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Frederick Douglass statue in Rochester, New York ripped from its base

The abolitionist’s statue was vandalized on the anniversary of his famous 1852 speech.

Frederick Douglass statue AP

A statue of famed abolitionist Frederick Douglass was ripped from its base on Sunday (July 5) in Rochester, New York. The vandalism fell on the 168th anniversary of Douglass’ iconic Fourth of July speech “What to the slave is the Fourth of July?” which he gave in Rochester in 1852.

Erected in Maplewood Park in 2018, the site of the statue also runs along the historic Underground Railroad, where Douglass and Harriet Tubman once helped shuttle escaped slaves to freedom. According to police, the statue was found roughly 50 feet from its base at the brink of the Genesee River gorge. Authorities also say that the statue’s base and a finger were damaged by unidentified vandals.

“It’s particularly painful that it happened at this time,” Carvin Eison — who was a leader in the project that brought Douglass’ monument to Rochester — told the Democrat & Chronicle.

Speaking with the newspaper, Eison contrasted the vandalism of Douglass’ statue with the current removal of Confederate monuments around the country. Several statues and images that represent slavery and the oppression of African Americans, including the Confederate flag, have been torn down in recent weeks amidst anti-police brutality protests.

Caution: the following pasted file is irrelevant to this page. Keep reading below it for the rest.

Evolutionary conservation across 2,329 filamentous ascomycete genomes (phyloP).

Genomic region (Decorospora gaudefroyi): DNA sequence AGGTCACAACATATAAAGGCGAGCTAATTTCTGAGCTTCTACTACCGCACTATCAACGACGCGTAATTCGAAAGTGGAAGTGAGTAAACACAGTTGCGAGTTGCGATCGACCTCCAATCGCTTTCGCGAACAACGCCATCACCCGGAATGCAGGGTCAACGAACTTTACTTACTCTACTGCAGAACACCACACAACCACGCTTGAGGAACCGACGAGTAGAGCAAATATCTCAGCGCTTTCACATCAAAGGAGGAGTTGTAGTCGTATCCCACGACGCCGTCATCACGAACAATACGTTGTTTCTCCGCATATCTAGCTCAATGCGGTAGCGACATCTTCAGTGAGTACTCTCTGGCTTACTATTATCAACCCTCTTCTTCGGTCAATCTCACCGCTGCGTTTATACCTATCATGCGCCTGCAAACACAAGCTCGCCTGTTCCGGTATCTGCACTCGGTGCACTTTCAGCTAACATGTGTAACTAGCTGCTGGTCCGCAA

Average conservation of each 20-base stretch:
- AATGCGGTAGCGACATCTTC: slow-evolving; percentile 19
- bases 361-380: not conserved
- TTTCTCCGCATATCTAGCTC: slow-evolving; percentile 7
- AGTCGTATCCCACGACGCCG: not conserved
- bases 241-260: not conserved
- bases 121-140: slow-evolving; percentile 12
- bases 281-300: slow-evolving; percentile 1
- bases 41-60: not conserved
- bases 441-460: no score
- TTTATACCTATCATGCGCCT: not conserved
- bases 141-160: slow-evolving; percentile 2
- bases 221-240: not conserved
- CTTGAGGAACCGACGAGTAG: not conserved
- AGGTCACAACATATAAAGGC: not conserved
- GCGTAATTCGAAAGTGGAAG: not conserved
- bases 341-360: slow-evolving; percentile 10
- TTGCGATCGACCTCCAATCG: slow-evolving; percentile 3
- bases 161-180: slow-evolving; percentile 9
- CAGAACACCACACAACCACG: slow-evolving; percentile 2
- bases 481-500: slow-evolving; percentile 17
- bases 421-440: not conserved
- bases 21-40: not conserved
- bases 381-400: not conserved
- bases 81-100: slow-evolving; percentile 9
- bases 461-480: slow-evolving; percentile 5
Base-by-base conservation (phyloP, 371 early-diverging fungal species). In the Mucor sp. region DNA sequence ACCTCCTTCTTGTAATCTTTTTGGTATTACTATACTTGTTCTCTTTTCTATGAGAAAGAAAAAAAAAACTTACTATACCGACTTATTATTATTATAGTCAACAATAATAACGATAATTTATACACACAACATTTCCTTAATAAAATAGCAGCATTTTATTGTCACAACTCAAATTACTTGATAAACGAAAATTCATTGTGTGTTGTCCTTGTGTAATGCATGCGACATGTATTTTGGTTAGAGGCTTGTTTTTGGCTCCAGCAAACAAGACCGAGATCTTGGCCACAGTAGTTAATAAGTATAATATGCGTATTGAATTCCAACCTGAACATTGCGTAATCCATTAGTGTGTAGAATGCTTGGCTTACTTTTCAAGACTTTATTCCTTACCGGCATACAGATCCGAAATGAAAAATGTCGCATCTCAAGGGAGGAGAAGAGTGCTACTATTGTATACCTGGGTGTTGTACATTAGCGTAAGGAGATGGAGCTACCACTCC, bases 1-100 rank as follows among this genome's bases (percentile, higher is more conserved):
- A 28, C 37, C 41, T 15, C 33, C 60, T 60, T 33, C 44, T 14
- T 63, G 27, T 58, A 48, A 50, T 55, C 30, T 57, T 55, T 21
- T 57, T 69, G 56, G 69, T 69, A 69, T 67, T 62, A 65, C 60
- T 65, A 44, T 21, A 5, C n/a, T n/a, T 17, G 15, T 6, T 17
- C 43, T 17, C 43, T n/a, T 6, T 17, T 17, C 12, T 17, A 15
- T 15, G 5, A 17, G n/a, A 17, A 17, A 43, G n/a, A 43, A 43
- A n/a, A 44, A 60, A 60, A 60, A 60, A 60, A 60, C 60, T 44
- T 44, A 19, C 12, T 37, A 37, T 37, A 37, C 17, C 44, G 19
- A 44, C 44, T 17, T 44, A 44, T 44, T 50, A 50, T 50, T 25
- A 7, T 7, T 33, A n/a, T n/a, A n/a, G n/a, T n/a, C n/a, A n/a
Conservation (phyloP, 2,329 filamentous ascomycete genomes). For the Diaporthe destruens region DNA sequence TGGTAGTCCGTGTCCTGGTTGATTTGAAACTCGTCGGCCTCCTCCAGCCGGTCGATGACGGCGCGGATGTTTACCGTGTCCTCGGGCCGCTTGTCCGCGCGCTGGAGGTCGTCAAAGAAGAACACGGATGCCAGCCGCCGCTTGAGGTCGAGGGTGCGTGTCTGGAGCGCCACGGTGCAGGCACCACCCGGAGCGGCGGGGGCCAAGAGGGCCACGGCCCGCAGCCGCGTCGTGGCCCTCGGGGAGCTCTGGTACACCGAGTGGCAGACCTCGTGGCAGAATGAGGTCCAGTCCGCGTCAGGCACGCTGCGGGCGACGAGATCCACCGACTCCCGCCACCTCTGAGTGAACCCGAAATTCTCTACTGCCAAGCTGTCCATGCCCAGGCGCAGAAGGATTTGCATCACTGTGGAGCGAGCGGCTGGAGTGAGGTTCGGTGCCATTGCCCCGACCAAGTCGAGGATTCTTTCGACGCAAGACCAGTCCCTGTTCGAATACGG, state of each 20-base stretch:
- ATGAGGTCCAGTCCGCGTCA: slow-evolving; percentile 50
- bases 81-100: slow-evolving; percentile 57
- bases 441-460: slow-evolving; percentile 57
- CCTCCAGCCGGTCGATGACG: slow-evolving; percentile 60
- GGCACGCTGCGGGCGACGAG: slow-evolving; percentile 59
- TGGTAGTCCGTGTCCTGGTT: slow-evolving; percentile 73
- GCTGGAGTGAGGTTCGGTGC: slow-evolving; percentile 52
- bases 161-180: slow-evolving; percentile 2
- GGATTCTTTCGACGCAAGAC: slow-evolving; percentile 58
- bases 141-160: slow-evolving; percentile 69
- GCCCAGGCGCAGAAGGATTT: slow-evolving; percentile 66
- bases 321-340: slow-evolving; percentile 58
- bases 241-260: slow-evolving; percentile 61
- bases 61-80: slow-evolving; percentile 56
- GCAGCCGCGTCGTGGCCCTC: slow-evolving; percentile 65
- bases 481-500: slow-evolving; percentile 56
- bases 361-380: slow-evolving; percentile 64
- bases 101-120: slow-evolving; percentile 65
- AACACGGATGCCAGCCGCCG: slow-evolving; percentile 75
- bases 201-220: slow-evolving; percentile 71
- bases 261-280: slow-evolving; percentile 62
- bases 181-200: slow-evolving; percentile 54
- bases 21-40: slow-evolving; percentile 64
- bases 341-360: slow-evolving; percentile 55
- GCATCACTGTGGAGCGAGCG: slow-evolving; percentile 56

“It’s really sad because here in Rochester the statue of Frederick Douglass has always been a face of good,” Eison said.

Last week, five of the abolitionist’s descendants got together to honor his famous 1852 speech, “What to the slave is the Fourth of July?” In a video shared by NPR, Douglass’ family members took turns reading the lines of his address.

“Are the great principles of political freedom and of natural justice embodied in that Declaration of Independence extended to us?” 20-year-old Douglass Washington Morris II read in the clip.

“What, to the American slave, is your 4th of July? I answer: a day that reveals to him, more than all other days in the year, the gross injustice and cruelty to which he is the constant victim,” the group of five read together. “To him, your celebration is a sham; your boasted liberty, an unholy license; your national greatness, swelling vanity; your sounds of rejoicing are empty and heartless; your denunciations of tyrants, brass fronted impudence; your shouts of liberty and equality, hollow mockery.”

According to Eison, the Rochester statue of Douglass will be replaced.

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